Google seeks to get rid of SMS authentication

The SS7 protocol used by the various telecommunication operators to communicate with each other has demonstrated in the past that it was vulnerable enough to allow hackers to intervene intermediately and thus bypass double-factor authentication. It is enough, for example, to define oneself as an “operator” in any country in the world in order to find itself at the heart of the system. A few thousand dollars allow posing as a new operator in the market, so it becomes urgent that a secure alternative becomes democratic because new forms of delinquency will emerge from this vulnerability.

Google no longer trusts double SMS authentication

Concretely, when making a payment or connection to a service using this double authentication, which appears very safe to the user, the “operator” hackers receive the SMS, redirect to a terminal abroad to conduct their misdeeds. The user could not know that he was targeted before being a victim.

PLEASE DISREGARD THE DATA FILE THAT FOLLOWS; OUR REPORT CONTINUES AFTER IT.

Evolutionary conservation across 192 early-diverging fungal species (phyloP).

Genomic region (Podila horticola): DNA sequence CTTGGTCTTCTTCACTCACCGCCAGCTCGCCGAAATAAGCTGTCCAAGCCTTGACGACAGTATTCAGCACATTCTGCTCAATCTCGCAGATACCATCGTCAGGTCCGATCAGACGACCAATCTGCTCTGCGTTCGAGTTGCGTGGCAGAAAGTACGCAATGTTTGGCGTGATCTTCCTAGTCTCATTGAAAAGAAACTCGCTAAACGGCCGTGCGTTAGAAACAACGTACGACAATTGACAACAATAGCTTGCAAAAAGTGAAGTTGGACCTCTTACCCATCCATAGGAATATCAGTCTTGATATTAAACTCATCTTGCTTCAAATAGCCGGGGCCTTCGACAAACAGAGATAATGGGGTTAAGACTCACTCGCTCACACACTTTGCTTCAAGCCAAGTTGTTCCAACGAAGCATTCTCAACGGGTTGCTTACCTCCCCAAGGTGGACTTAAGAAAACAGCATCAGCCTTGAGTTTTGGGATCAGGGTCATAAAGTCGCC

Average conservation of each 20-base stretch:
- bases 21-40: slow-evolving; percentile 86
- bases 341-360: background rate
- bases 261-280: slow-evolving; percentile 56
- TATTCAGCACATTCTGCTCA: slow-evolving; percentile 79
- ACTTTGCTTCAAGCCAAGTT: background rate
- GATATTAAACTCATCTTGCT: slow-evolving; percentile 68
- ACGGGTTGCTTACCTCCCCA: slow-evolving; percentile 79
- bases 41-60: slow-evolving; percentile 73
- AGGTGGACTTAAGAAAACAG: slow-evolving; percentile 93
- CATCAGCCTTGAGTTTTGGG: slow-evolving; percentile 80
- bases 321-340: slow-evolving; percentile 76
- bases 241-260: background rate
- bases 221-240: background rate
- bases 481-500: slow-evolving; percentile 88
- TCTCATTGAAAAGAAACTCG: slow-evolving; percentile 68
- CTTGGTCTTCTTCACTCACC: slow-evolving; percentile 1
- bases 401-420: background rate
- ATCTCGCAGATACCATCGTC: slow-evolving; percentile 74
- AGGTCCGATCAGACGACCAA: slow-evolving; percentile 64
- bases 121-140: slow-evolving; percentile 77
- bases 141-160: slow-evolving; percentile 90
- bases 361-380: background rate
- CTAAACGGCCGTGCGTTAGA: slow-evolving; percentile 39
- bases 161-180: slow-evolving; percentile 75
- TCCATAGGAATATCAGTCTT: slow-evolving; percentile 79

Google suggests dual authentication by sending a notification to the user’s phone. You say, what changes what? In reality, this is done via the Internet and not through the telephone network, which allows better security. In addition, a user can receive a complete report of the connection attempt, including date, time, terminal, location, and so on. Valuable clues that will make it easier to go up the rogue networks for the authorities.

The new double-factor authentication device is considerably safer than the SMS and we should see him land on Android in a few weeks. Google has not forgotten the users of iOS and offers them the functionality through the iOS version of Google Search.

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